A KEYLESS reveller is starting 12 months in jail after he tried to get back into his home using a ladder at 2.40am.
An eye-witness thought Andrew John Waterson was a burglar and summoned police to Skelton Court, Clifton, said prosecutor David Garnet,t at York Crown Court.
The 39-year-old, with 105 previous convictions, reacted so badly to the police presence, it took five officers to bring the kicking, screaming man under control.
“You have pleaded guilty yet again to a series of offences that reflect your complete disregard for any ideas in our society for good behaviour,” Judge Jonathan Durham Hall QC told Waterson.
“There is nothing that can be sensibly done by the defence to stop this court from doing its duty. Some court has to.”
He jailed him for three months, plus nine months previously suspended for benefit fraud.
Waterson pleaded guilty to a public order offence and causing criminal damage to a police cell.
For Waterson, Iftikhar Ahmed said his client did not have his house key with him, but had an arrangement to wake up a neighbour who did have a key when he returned from his night out.
“This is something he has adopted in the past,” said Mr Ahmed. “Unfortunately for him, police were called.
“He tried to explain to the police exactly what he was doing, but he felt that the police officers didn’t want to hear anything from him.”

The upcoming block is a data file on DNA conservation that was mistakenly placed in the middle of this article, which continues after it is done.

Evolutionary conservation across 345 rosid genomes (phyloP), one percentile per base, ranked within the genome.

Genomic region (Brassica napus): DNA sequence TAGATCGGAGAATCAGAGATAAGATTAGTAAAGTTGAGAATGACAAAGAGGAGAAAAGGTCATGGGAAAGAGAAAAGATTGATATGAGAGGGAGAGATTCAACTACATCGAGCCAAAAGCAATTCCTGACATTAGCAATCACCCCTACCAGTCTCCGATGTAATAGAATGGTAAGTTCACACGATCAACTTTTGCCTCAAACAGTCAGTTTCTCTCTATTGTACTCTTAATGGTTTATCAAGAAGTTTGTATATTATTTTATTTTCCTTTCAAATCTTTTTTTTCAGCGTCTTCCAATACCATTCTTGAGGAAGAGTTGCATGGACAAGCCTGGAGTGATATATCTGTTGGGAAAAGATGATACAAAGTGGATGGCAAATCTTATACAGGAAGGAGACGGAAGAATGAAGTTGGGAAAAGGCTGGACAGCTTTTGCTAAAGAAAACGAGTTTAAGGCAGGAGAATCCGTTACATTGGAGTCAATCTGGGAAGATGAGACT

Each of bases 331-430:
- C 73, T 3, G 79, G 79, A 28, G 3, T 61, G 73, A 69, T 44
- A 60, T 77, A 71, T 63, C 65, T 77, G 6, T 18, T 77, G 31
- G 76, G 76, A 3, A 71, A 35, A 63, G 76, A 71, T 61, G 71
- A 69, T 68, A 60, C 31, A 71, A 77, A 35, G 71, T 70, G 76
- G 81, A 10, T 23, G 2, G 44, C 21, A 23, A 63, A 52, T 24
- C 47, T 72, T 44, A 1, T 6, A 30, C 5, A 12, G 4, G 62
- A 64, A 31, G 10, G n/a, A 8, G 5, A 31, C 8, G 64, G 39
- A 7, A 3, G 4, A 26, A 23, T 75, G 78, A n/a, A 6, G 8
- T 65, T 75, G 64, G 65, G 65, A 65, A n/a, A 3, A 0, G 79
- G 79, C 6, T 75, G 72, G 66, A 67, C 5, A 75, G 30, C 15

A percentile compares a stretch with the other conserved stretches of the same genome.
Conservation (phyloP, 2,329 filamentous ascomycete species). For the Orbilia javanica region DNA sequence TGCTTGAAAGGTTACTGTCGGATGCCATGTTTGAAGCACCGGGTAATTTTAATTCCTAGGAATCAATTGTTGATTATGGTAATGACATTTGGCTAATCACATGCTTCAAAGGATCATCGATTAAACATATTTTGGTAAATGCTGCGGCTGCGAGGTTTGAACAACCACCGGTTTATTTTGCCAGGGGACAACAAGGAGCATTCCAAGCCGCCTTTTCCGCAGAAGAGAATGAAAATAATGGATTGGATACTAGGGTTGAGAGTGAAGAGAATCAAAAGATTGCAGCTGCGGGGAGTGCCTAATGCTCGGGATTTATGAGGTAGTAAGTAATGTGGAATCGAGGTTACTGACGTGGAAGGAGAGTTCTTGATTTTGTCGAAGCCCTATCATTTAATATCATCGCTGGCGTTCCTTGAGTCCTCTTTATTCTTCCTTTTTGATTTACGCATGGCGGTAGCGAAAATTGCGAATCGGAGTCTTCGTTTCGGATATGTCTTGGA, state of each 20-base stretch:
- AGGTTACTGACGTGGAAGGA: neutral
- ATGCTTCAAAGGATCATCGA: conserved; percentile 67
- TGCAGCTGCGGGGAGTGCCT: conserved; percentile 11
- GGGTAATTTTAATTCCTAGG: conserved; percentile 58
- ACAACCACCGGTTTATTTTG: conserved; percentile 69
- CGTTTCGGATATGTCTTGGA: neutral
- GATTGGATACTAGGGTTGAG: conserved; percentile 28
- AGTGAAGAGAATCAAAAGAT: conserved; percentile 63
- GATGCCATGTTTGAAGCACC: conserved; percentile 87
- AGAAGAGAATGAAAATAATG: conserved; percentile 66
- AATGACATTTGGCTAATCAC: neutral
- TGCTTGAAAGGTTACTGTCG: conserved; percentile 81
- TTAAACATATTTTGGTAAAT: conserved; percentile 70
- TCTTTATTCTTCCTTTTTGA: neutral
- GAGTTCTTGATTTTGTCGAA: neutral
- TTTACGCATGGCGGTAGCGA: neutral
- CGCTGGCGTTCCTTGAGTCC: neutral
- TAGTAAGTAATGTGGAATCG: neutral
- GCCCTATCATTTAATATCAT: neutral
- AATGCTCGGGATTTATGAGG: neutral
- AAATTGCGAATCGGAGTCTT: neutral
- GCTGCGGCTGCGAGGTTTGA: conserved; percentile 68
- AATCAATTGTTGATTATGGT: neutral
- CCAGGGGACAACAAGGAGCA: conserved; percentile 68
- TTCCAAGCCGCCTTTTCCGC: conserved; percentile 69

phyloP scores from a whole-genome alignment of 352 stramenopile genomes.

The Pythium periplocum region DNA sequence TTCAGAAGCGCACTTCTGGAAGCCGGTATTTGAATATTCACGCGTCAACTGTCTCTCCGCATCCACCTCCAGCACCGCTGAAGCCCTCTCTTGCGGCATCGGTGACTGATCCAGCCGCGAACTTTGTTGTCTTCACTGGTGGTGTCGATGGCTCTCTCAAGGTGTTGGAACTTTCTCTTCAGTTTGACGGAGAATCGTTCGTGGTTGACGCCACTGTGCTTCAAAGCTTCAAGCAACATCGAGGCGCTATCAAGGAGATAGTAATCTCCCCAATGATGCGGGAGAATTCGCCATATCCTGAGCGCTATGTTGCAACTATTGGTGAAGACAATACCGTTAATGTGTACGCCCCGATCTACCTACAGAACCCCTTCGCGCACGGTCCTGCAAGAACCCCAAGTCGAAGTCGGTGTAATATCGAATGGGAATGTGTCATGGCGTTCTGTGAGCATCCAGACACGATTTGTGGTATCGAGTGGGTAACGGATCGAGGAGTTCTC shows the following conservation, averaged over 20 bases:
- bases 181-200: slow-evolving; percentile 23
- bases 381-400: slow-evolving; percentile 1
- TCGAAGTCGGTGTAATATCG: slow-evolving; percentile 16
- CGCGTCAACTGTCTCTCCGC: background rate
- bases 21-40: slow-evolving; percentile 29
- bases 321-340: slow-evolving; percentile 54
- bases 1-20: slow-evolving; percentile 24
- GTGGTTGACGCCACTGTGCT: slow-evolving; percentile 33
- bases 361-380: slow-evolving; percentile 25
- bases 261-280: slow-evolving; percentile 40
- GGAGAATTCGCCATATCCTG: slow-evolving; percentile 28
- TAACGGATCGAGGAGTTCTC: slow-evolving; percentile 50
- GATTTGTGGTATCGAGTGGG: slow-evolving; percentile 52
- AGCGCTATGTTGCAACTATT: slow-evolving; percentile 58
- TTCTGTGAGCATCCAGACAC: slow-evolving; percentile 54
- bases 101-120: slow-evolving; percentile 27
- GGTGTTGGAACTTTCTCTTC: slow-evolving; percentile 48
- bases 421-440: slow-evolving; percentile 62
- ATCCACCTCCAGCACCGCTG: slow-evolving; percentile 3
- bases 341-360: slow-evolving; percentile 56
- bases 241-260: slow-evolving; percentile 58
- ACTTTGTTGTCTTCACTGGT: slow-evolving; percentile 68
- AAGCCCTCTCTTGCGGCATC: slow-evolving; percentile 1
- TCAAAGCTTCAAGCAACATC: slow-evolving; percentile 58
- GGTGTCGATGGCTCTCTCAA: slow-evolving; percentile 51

The court was told Waterson regretted his actions.
He had been out with friends for the first time since his 15-year-old daughter had come to live with him and had got drunk. His parental responsibilities had led to him changing his lifestyle and he had got part-time work.
“I have rarely seen a record so bad,” Judge Durham-Hall said.
“I have rarely seen someone treated with such leniency over the years.”
Waterson’s 105 previous convictions included eight for public order offences and ten for damaging property.
He got the suspended sentence at York Crown Court in November for claiming £11,790 in benefit while doing six jobs at different times over a three-year period.
Andrew Waterson claimed a disability living allowance, income support, housing benefit and council tax benefit on the grounds that he had an injured arm that stopped him working.
But the car valet still managed to do six jobs at different times between May 2002 and 2005, thus netting £11,790 of taxpayers’ money he was not entitled to, York Crown Court heard in November.
Defence barrister David Dixon said Waterson had needed the money to support his family and towards the end of the period had been helping his partner fund her drug habit.
The Recorder of York, Judge Stephen Ashurst decided the five benefit offences Waterson admitted, plus 273 similar offences taken into consideration, merited a nine-month prison sentence.
He suspended the sentence because jailing him could mean Waterson’s teenage daughter would have to go into care and because the Department of Work and Pensions had waited 18 months before prosecuting him.
However, once Waterson admitted another offence committed during the two-year suspension period, another judge could jail him – and did.